When a course self-titles itself as an inland links, I can’t pretend it doesn’t make me laugh and also take a pre-visit dislike to it.
I’ve only ever encountered one inland links and that is Ganton (something to do with glaciers I thin, so it did used to be coastal).
Sand touts itself as inland links so that was a bad start. But guess what, it’s good. It’s not a links, even though it is built on a sandy base and has lots of links feature, but don’t turn up here expecting Leven or West Lancs or Aberdovey or The Island.
It was previously a potato field, which says a lot, but the enthusiastic entrepreneurs who bought the site have seen it transformed into one of the finest courses in Scandinavia.
American architects Arthur Hills and Steve Forrest were the men charged with creating a course with echoes of Scottish links and they have certainly achieved the look of those classic courses.
Some have suggested it looks out of place inland as a result, but I’m not sure I especially agree with that. Different, and not in a bad way.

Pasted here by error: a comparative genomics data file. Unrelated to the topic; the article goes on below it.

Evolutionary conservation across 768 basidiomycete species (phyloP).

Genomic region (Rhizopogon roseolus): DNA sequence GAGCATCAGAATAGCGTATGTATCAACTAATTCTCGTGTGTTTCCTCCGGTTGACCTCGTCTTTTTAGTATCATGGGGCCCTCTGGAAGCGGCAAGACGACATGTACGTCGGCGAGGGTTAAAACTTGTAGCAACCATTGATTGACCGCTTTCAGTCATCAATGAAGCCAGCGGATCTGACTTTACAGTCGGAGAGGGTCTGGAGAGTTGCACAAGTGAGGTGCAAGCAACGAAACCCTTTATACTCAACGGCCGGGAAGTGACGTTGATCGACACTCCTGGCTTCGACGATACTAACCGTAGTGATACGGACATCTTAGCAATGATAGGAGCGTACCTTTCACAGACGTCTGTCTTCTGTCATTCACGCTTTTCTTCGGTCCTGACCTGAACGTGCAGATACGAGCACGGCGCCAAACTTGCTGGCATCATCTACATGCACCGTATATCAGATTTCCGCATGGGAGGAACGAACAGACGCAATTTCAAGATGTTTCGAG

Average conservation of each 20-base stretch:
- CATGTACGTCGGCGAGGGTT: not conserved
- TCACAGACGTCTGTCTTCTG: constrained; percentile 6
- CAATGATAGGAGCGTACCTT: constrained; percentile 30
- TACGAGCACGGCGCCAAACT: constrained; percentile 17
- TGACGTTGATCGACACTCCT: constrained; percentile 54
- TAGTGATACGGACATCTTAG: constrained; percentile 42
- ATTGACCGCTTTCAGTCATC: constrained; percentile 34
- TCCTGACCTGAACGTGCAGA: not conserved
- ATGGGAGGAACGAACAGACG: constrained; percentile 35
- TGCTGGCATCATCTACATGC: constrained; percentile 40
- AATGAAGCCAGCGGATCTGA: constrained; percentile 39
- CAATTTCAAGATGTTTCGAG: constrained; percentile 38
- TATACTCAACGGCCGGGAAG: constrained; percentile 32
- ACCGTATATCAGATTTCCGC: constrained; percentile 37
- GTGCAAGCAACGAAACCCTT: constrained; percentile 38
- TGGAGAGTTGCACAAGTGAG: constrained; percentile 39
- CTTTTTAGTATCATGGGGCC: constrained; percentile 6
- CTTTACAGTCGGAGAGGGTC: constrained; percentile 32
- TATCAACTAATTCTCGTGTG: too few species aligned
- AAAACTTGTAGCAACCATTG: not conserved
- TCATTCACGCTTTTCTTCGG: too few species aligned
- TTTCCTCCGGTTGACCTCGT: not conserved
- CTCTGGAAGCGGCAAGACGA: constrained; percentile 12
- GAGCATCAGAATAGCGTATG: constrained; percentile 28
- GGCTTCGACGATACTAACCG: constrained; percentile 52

There are undulating fairways, greens with plenty of movement in them, blind shots, and pot bunkers. There is more water than you’d ever see on a British links and the turf is not what we’d expect but it does have the look of a seaside course.
Some have suggested it looks out of place inland as a result, but I’m not sure I especially agree with that, although I probably look at the courses itself rather than the surroundings more than most.
There are plenty of dramatic moments, from the mountain peak-shaped bunker on the 2nd to the holes affected by water, and there are a fine variety of holes. The greens are in super nick.
It is relatively forgiving too, with waste areas wide of the fairways and five different tees, so the course measures from sub-5,000 yards up to well in excess of 7,000.
Different, and not in a bad way. Chris Bertram